Last updated: 05:00 AM ET, Tue September 27 2022
Sunset in Dublin, Ireland (photo via yktr / iStock / Getty Images Plus)


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Shoppers on Grafton Street. Dublin, Ireland (photo via jamegaw / iStock / Getty Images Plus)
PHOTO: Shoppers on Grafton Street in Dublin, Ireland. (photo via jamegaw / iStock / Getty Images Plus)

The charming capital of Dublin, Ireland is an ever-evolving city rooted so deeply with history and charisma that it’s one of Western Europe’s most visited. Alongside the traditional pubs and cobblestone streets there is now a boom of chic bars, clubs, artisan restaurants and designer boutiques. What has happened to the city in recent years is not a coup of modernism, but a mergence of old and new. For an ancient city that has just recently found the international spotlight it deserves; Dublin percolates with cultural offerings, an unparalleled live music scene and truly hospitable hosts.

Bisected by the River Liffey, Dublin is separated into several distinct neighborhoods that are scattered north and south throughout its 24 postal zones. The cobbled enclave of Old City is home to the remnants of the city’s original walls along with tourist staples including Dublin Castle, Christ Church and St. Patrick’s Cathedral. The Temple Bar area is wedged between Old City and Trinity College, whose high-trafficked campus is located almost directly in the center of the city. Known as the party hub and cultural headquarters of Dublin for both locals and tourists, the medieval streets of Temple Bar are lined with pubs, restaurants and arts venues. Visit just about any pub in the district, and find live local music permeating the air and rounds of pints being passed around.

Panorama of Dublin by night. River with citylights reflections. Samuel Beckett Bridge. (photo via muzzyco / iStock / Getty Images Plus)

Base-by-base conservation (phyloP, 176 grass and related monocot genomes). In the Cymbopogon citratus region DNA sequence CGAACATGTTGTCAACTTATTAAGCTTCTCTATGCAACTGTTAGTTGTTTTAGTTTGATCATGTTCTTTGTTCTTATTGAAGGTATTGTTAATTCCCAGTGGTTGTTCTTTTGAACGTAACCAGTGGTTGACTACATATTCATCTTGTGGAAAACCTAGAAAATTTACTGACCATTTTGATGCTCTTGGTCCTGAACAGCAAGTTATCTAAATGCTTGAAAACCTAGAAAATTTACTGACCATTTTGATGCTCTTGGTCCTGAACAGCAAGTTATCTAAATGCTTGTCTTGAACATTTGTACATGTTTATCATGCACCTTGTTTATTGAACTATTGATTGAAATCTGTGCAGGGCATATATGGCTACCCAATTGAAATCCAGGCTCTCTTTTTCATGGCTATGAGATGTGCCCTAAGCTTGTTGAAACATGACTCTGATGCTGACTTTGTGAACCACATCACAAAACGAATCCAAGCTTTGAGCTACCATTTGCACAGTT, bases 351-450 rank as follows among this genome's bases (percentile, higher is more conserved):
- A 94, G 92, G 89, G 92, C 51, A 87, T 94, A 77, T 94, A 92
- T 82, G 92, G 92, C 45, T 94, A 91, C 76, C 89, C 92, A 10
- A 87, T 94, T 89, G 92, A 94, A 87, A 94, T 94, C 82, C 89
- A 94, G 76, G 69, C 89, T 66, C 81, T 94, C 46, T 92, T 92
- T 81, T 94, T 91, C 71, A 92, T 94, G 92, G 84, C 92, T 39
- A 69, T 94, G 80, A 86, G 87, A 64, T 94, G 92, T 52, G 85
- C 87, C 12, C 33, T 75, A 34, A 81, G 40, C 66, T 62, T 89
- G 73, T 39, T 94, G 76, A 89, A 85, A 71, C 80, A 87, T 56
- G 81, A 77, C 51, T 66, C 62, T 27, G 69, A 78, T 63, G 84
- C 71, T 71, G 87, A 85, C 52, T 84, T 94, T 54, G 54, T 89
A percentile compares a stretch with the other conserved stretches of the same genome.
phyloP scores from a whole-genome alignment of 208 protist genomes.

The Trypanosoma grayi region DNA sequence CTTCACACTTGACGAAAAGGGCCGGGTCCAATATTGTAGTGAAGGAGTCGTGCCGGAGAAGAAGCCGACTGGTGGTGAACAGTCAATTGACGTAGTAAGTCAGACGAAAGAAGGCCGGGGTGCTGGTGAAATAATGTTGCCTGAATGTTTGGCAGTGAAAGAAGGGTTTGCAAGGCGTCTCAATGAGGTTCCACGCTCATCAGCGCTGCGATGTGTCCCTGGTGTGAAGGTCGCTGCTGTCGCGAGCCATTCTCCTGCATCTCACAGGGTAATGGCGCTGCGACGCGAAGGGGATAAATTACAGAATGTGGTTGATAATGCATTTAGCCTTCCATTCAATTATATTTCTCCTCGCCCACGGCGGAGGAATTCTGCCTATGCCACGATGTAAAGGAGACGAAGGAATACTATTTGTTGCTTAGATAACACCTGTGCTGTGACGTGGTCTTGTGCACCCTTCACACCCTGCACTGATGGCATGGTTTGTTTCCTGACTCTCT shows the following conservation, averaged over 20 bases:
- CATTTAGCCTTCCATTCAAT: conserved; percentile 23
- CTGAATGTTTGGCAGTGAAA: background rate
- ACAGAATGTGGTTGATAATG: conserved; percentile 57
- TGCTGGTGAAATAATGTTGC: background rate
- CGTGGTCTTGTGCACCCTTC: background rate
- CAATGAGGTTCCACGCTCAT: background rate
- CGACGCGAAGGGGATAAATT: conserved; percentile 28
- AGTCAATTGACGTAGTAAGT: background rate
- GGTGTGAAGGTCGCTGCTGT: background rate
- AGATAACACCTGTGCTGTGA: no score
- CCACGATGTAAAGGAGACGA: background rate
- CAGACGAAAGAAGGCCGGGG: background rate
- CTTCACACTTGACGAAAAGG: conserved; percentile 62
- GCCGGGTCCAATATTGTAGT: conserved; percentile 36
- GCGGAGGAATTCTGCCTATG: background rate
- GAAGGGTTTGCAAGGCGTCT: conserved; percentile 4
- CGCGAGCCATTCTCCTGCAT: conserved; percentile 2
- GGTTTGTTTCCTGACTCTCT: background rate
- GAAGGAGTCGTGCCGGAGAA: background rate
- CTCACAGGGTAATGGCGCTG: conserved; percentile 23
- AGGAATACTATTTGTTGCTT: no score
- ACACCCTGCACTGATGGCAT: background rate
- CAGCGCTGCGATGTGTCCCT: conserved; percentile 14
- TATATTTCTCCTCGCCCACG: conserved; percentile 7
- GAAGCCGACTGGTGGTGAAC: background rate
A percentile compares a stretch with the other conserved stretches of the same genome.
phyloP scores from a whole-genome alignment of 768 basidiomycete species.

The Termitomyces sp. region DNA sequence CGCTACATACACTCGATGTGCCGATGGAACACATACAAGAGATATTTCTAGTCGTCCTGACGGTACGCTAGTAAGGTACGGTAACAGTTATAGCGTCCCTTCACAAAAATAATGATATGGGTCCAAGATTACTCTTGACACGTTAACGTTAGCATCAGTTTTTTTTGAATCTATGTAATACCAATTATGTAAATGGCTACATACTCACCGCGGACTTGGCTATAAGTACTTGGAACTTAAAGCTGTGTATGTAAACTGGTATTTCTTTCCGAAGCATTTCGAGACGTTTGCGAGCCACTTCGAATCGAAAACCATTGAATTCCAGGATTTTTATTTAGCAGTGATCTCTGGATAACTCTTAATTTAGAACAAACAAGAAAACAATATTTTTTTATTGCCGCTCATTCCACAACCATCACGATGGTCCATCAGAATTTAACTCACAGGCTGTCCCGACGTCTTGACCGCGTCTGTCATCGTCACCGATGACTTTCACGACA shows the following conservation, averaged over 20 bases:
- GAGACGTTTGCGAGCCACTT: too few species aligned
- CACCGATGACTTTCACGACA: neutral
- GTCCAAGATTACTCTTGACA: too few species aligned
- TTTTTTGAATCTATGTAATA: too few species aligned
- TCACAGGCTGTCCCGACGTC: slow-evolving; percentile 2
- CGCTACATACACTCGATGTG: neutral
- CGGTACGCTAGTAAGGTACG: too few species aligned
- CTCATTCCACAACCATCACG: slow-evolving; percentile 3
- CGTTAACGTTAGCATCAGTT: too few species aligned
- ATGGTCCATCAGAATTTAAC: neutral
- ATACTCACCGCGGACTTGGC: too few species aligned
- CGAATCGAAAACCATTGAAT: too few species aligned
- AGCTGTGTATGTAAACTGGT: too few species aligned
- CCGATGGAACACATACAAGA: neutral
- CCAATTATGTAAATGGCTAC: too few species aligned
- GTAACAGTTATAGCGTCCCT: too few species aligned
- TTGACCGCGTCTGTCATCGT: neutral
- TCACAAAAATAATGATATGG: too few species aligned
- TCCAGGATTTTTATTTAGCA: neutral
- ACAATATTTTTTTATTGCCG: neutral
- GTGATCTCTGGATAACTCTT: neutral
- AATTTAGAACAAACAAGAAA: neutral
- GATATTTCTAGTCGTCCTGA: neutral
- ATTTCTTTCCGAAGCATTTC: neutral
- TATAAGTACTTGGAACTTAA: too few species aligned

Panorama of Dublin by night. River with citylights reflections. Samuel Beckett Bridge. (photo via muzzyco / iStock / Getty Images Plus)

Home to the famous Guinness Storehouse, the Liberties district gets its name from the fact that it was once outside of Dublin’s city walls and exempt from its jurisdiction. The Liberties area of today is abuzz with arts and culture. A community radio station; Digital Hub FM, the National College of Art and Design and the Irish Museum of Modern Art are just a few of well-known institutions in the district. A principal shopping district and massive tourist draw in the city; Grafton Street runs north and south, merging the areas of Trinity College and St. Stephen’s Green. Riddled with talented buskers (street performers including musicians, poets and mimes) and pedestrians, Grafton Street is home to many of Dublin’s premiere shops such as: Marks & Spenser, Brown Thomas and BT2, as well as restaurants, pubs and high-end hotels.

Dining in Dublin can range from casual boxty and a bowl of Irish stew at a corner pub to a Michelin star-rated restaurant, such as Thornton’s inside the Fitzwilliam Hotel. In recent years, Ireland’s gastronomy scene has gone through a major renaissance and now new restaurants are popping up and serving sustainable, high quality and creative cuisine. For a take on traditional Irish cuisine with a modern twist, Jacob’s Ladder uses seasonal ingredients to create such delicacies as shellfish coddle and roast loin of wild boar. For the oldest and best fish ‘n’ chips shop in town (with a line out the door to prove it), be sure to make a stop at Leo Burdock’s.

Dublin Airport is a single terminal airport (with a second opening in 2010) and is the busiest in the country. Ireland’s flagship carrier, Aer Lingus, flies to Dublin from the United States as well as a large number of European cities and is known for offering lower fares. Managing an average of 60,000 passengers a day, the airport is located seven miles north of the city center and can be accessed by car, bus or taxi. For navigating around the city, visitor options are car, bus, taxi, train and ferry. The Dublin Area Rapid Transport (DART) serves not only the city itself, but many suburban areas within County Dublin. The Luas is the tram that will transport commuters around the city center and tickets to both trains can be purchased in their respective stations. Renting a bicycle is also an inexpensive and convenient option to navigate through Dublin and take in the city sights.

Dublin has a maritime temperate climate due to southwesterly winds and proximity to the ocean. Mild most of the year-round, the city does not see many weather extremes and enjoys pleasant, warm summers, peaking at around 68° F (20° C) and winters averaging at about 46° F (8° C). Though the city endures less rainfall than the rest of the country (800mm annually), Dublin still has a rainy season lasting the majority of the year, with the wettest months being in July, August and December. The peak tourist season is in mid-summer, yet weather-wise the spring is also a prime time to visit the Emerald Isle.